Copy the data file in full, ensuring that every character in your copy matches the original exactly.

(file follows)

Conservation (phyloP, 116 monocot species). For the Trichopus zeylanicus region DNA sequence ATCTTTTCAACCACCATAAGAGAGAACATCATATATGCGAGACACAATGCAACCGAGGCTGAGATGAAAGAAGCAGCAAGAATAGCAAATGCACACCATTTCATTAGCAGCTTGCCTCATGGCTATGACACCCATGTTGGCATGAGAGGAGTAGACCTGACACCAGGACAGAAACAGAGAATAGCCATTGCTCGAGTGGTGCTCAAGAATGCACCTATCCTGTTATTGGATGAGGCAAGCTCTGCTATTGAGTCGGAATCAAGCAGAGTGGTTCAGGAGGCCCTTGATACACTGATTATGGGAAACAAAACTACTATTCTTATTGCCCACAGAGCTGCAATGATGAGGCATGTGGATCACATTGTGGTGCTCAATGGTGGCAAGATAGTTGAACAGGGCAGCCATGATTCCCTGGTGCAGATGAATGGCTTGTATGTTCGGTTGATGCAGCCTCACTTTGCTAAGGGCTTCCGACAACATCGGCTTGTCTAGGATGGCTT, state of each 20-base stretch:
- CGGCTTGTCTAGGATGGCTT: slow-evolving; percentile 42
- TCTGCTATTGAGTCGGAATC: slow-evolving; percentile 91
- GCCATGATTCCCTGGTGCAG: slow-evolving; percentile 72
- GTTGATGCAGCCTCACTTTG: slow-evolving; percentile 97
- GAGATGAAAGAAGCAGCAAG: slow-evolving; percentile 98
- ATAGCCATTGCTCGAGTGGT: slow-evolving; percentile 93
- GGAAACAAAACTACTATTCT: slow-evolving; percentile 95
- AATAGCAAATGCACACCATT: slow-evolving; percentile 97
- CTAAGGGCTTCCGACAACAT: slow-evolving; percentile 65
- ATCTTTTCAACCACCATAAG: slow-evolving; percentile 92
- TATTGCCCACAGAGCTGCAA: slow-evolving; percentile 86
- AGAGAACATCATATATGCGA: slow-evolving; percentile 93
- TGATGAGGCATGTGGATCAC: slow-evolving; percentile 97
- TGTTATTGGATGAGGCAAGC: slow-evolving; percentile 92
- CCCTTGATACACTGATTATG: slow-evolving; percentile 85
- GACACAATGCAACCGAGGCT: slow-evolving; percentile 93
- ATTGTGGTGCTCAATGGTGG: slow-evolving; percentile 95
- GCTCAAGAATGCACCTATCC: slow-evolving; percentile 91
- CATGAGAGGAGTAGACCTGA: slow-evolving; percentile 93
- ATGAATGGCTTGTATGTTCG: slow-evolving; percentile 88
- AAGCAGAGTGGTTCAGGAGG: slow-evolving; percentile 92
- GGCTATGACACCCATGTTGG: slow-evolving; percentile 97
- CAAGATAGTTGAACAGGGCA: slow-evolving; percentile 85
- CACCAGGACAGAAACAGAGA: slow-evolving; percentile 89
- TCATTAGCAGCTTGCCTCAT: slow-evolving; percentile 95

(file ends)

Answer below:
Conservation (phyloP, 116 monocot species). For the Trichopus zeylanicus region DNA sequence ATCTTTTCAACCACCATAAGAGAGAACATCATATATGCGAGACACAATGCAACCGAGGCTGAGATGAAAGAAGCAGCAAGAATAGCAAATGCACACCATTTCATTAGCAGCTTGCCTCATGGCTATGACACCCATGTTGGCATGAGAGGAGTAGACCTGACACCAGGACAGAAACAGAGAATAGCCATTGCTCGAGTGGTGCTCAAGAATGCACCTATCCTGTTATTGGATGAGGCAAGCTCTGCTATTGAGTCGGAATCAAGCAGAGTGGTTCAGGAGGCCCTTGATACACTGATTATGGGAAACAAAACTACTATTCTTATTGCCCACAGAGCTGCAATGATGAGGCATGTGGATCACATTGTGGTGCTCAATGGTGGCAAGATAGTTGAACAGGGCAGCCATGATTCCCTGGTGCAGATGAATGGCTTGTATGTTCGGTTGATGCAGCCTCACTTTGCTAAGGGCTTCCGACAACATCGGCTTGTCTAGGATGGCTT, state of each 20-base stretch:
- CGGCTTGTCTAGGATGGCTT: slow-evolving; percentile 42
- TCTGCTATTGAGTCGGAATC: slow-evolving; percentile 91
- GCCATGATTCCCTGGTGCAG: slow-evolving; percentile 72
- GTTGATGCAGCCTCACTTTG: slow-evolving; percentile 97
- GAGATGAAAGAAGCAGCAAG: slow-evolving; percentile 98
- ATAGCCATTGCTCGAGTGGT: slow-evolving; percentile 93
- GGAAACAAAACTACTATTCT: slow-evolving; percentile 95
- AATAGCAAATGCACACCATT: slow-evolving; percentile 97
- CTAAGGGCTTCCGACAACAT: slow-evolving; percentile 65
- ATCTTTTCAACCACCATAAG: slow-evolving; percentile 92
- TATTGCCCACAGAGCTGCAA: slow-evolving; percentile 86
- AGAGAACATCATATATGCGA: slow-evolving; percentile 93
- TGATGAGGCATGTGGATCAC: slow-evolving; percentile 97
- TGTTATTGGATGAGGCAAGC: slow-evolving; percentile 92
- CCCTTGATACACTGATTATG: slow-evolving; percentile 85
- GACACAATGCAACCGAGGCT: slow-evolving; percentile 93
- ATTGTGGTGCTCAATGGTGG: slow-evolving; percentile 95
- GCTCAAGAATGCACCTATCC: slow-evolving; percentile 91
- CATGAGAGGAGTAGACCTGA: slow-evolving; percentile 93
- ATGAATGGCTTGTATGTTCG: slow-evolving; percentile 88
- AAGCAGAGTGGTTCAGGAGG: slow-evolving; percentile 92
- GGCTATGACACCCATGTTGG: slow-evolving; percentile 97
- CAAGATAGTTGAACAGGGCA: slow-evolving; percentile 85
- CACCAGGACAGAAACAGAGA: slow-evolving; percentile 89
- TCATTAGCAGCTTGCCTCAT: slow-evolving; percentile 95